The Art of Clancy Weaver

Scientific and Observational Illustration

Scientific Illustration Portfolios

Observational Work & Scientific Work

Work in this portfolio is paired with extensive research, thumbnailing, proposal forms, color and value studies, and more. These works are thorough and as accurate as possible, there is nothing speculative about this work. The purpose of the illustrations found here is to educate and improve the literacy of the subject and promote the conservation of the subjects (especially the fauna.)

Digital Illustrations

This is a Roseate Spoonbill (Platalea ajaja), native to coastal Georgia, Florida, and surrounding states.Their striking pink feathers come from their diet. Crustaceans and other aquatic invertebrates that contain pigments called carotenoids that turn their colors pink, just like flamingos!!

A piece exploring the anatomy and sexual dimorphism in Horseshoe Crabs, limulus polyphemus, following a behind-the-scenes visit at the Skidaway Institute of Oceanography and the University of Georgia’s Coastal Grant and Aquarium. I was able to closely study the fish that occupy the nearby reefs and learn how to identify them through their unique physiology. On April 29th, 2023 I was honored to be apart of their Georgia Coastal Flora and Fauna juried exhibition

Notes are taken from the Skidaway Insitute of Oceanography. Traditional, done in a personal sketchbook and scanned.

This digital piece highlights the difference between horns and antlers, using the Alpine Ibex, capra ibex, and a White-Tailed Deer, odocoileus virginianus (order right to left).

This piece is a call-back to one of my favorite childhood spiders. There was always one of these at my bus stop growing up, and I remember their webs being so strong I wanted to explore it more as an adult. Through my research I found spider silk is the toughest fibre found in nature. When stretched or pulled, it can absorb more energy than steel or nylon without rupturing, and┬ácan be used to make bulletproof vests (isn’t that cool?). It is also biocompatible and can be used in the production of surgical thread and artificial ligaments.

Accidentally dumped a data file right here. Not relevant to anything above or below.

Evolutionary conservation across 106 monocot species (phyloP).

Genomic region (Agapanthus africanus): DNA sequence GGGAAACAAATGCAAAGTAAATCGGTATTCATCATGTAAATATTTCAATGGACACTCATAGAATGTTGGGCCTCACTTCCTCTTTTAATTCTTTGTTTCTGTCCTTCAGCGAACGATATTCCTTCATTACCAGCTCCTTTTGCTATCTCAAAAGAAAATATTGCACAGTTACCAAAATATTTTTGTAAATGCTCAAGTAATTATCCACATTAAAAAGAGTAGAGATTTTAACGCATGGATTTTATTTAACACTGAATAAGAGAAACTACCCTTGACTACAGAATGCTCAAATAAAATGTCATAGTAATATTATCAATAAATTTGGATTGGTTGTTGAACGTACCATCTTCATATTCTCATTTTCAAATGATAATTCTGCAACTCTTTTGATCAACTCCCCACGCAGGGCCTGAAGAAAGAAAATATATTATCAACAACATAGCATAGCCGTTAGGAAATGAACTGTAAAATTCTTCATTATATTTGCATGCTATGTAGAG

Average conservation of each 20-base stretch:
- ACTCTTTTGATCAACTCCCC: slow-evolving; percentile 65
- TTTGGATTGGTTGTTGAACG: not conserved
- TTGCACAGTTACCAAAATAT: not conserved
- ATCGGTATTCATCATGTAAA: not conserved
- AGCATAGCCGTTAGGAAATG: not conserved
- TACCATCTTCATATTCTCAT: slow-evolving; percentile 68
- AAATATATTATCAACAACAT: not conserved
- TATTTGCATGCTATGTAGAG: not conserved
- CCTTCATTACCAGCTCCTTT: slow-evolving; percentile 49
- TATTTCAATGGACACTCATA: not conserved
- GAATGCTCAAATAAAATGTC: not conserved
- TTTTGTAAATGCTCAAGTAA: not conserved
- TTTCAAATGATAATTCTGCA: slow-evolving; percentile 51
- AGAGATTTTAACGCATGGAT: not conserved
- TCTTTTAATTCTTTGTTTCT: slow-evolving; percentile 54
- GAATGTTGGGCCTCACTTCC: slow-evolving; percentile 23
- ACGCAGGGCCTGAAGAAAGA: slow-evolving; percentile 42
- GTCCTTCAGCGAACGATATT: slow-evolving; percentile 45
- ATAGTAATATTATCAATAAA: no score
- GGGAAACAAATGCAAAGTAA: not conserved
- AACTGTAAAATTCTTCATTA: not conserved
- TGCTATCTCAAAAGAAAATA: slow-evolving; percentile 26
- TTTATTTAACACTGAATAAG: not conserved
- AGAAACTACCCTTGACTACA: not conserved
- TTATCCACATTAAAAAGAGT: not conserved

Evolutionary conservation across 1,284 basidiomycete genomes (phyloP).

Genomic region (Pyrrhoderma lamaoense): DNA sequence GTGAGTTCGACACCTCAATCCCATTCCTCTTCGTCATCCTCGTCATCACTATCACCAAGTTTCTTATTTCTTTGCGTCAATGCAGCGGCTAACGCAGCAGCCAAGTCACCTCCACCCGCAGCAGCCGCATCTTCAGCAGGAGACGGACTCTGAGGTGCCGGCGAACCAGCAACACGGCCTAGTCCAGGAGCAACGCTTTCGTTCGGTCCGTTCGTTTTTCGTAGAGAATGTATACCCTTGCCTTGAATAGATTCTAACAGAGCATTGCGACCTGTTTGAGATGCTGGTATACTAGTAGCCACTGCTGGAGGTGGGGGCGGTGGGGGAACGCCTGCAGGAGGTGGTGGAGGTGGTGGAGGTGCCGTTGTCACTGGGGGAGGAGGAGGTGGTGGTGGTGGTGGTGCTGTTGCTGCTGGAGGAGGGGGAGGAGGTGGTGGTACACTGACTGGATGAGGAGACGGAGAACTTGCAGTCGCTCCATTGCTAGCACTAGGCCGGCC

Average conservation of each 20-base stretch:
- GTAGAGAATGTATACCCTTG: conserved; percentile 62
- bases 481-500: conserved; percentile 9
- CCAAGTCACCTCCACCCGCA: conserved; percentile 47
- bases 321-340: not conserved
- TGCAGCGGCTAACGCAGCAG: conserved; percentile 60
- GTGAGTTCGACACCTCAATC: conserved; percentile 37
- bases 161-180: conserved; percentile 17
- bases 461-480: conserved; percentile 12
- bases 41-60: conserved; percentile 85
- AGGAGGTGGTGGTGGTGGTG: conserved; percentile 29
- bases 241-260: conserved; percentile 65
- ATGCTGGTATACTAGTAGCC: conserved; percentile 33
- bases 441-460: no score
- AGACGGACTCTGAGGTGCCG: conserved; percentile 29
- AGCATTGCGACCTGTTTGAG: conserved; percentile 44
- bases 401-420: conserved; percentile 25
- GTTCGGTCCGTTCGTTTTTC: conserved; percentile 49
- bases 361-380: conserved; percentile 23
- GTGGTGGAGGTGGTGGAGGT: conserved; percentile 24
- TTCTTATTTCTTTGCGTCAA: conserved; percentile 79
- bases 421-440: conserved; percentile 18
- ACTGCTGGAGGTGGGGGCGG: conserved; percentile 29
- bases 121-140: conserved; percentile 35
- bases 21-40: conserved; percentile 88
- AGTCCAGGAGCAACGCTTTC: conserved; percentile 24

This piece was one of ten (out of 60 submissions) to be selected for a juried exhibition at the Skidaway Institute of Oceanography and the UGA Aquarium beginning April 29th, 2023.

Traditional Illustrations

This was originally an illustration about the Gouldian Finch, tying this piece in with my sustained investigation on birds with colorful plumage.


This piece was done with ink and quill. Placed with more than 9,300 dots over a period of nine hours. This piece is an exploration of the Rufous-headed Hornbill ,aceros waldeni, exploring their casque and large beak using a cross-section of their beak.

Dry traditional media, colored pencil over a watercolor underpainting. Two independent illustrations of a Knobbed Hornbill, aceros cassidix, exploring their colorful plumage and magnificent beak.

Paleo Art

Paleological in itself is a very speculative art. We take and draw animals from a time we as a species didn’t exist, therefore we can never truly know how these animals looked, so this art form can be untruthful or stretched, as in we can take our own creative liberties. For example, we can add feathers, colors, etc.

These pieces are mostly guesswork however are based on very real animals.

Speculative illustration of a dromaeosaurid with the feather colors of a modern-day Scarlet Macaw, ara macao.

Speculative illustration of a mated pair of mosasaurus hoffmannii.

Speculative illustration exploring the head crest and coloring of a Dilophosaurus wetherilli in the marshlands of primitive Arizona.

Two explorations of Lambeosaurus, lambei, and Giganotosaurus, carolinii, in speculative size reference to an adult female.